Thursday, October 23, 2014

Gwe: Young Man of New Guinea -- A Novel Against Racism

I love this book by Arnold Perey, Aesthetic Realism consultant and anthropologist.  I respect Dr. Perey immensely.  This novel has both deep, stirring feeling and careful, interesting description, observation that is both scientific -- truthful -- and lyrical.  It moved me profoundly.  Arnold Perey studied and did field work in New Guinea.  This is from his introduction to Gwe:  

"How we meet the new, with contempt or the desire to know, is the test of our intelligence and our ethics. In "The Island" Lord Byron wrote:  
    The white man landed: need the rest be told?
    The New World stretch'd its dusk hand to the Old. 
     The dusk hand is the kind hand of Polynesia, the hand of the beautiful Neuha, who loves a shipwrecked Scots sailor and saves his life. Her people and the sailor both meet the new with good will. Byron shows that light and dark humans can care for each other on an Island.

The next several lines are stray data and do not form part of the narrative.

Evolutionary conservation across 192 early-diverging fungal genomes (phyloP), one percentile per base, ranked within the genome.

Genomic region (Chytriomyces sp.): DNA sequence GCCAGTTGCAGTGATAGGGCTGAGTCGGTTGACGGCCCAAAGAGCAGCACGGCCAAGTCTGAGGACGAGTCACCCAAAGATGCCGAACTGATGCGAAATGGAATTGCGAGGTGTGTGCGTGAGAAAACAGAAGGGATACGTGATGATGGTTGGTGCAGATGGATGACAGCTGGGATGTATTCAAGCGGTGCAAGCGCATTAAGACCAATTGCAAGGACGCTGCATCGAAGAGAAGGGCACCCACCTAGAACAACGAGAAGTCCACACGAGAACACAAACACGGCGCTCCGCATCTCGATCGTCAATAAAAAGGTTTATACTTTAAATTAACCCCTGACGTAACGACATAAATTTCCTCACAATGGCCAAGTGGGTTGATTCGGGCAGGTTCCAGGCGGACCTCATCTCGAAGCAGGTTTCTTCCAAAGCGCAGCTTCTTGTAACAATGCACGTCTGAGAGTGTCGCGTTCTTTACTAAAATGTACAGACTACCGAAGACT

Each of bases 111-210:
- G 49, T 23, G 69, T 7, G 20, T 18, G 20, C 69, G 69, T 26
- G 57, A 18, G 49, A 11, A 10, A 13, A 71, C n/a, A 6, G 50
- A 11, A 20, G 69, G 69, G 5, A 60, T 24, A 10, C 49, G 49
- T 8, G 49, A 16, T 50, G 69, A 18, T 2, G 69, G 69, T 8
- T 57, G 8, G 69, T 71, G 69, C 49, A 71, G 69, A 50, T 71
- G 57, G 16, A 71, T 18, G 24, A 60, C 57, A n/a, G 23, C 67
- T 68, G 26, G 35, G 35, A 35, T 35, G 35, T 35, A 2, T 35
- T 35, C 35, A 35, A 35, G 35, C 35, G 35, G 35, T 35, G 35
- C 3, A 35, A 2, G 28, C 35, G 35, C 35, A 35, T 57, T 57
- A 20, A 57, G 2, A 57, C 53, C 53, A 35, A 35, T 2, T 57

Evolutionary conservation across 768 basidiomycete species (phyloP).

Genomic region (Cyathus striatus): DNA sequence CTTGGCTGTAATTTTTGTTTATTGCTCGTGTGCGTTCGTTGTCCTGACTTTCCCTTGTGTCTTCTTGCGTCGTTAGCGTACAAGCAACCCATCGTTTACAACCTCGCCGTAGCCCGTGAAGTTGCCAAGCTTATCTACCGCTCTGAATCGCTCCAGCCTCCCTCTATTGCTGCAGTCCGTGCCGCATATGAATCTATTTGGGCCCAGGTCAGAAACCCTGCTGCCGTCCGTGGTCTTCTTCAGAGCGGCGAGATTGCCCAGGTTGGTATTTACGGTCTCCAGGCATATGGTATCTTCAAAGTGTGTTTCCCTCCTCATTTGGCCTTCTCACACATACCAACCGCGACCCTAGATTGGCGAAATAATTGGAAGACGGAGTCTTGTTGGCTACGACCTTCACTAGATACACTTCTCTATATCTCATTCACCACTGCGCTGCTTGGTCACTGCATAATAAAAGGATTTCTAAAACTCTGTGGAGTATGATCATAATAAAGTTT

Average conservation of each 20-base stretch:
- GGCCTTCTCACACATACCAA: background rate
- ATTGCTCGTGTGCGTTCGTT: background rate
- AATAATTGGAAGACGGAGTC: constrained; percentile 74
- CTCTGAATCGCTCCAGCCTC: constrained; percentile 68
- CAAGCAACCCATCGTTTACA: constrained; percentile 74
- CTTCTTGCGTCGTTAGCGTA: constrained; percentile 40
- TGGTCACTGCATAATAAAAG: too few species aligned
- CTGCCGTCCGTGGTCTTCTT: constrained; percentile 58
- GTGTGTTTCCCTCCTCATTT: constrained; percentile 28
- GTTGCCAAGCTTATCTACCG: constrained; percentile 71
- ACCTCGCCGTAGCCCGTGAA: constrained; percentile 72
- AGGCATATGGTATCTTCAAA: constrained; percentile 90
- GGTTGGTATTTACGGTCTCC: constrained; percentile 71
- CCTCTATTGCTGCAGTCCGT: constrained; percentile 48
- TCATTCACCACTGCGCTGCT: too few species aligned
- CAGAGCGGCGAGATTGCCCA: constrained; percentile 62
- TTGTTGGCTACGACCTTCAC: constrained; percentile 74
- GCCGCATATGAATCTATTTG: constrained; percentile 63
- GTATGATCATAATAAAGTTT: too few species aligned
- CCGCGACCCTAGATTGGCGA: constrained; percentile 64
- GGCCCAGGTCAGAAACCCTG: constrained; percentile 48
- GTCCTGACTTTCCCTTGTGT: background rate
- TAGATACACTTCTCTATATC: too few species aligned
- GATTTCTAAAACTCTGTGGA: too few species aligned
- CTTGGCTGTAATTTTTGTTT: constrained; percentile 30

The dusk hand of the New World was extended to me on another Pacific island, New Guinea. I was there, in the mountains, conducting anthropological research for my doctoral dissertation, supported by the National Science Foundation and the US Public Health Service. Margaret Mead was my sponsor for this dissertation, and for her integrity and truly scientific, inquiring mind, I am most grateful.  
     I am also grateful to the people who welcomed me, most particularly Wepil, of the Nguna clan. Wepil translated for me faithfully and accurately from the beginning of my stay in Papua New Guinea.  
     The theme of our story was suggested to me by Eli Siegel, the great poet and critic, in an Aesthetic Realism class when I had returned from the field and was studying the important philosophy he founded in New York City. Could you write, he asked, about a person of New Guinea who meets an anthropologist like yourself, and how they change?  
     Gwe is that person, and Alan Hull is the anthropologist. Gwe is pronounced "Gway." Gwe is based on young men I knew and learned from, including Sania, Gitlep from Gaugutiana, Abineng, and of course Wepil."  

It is a beautiful book.  There are chapters on Dr. Perey's website, but I recommend reading the whole thing. It changes how a person feels about race, people, the world.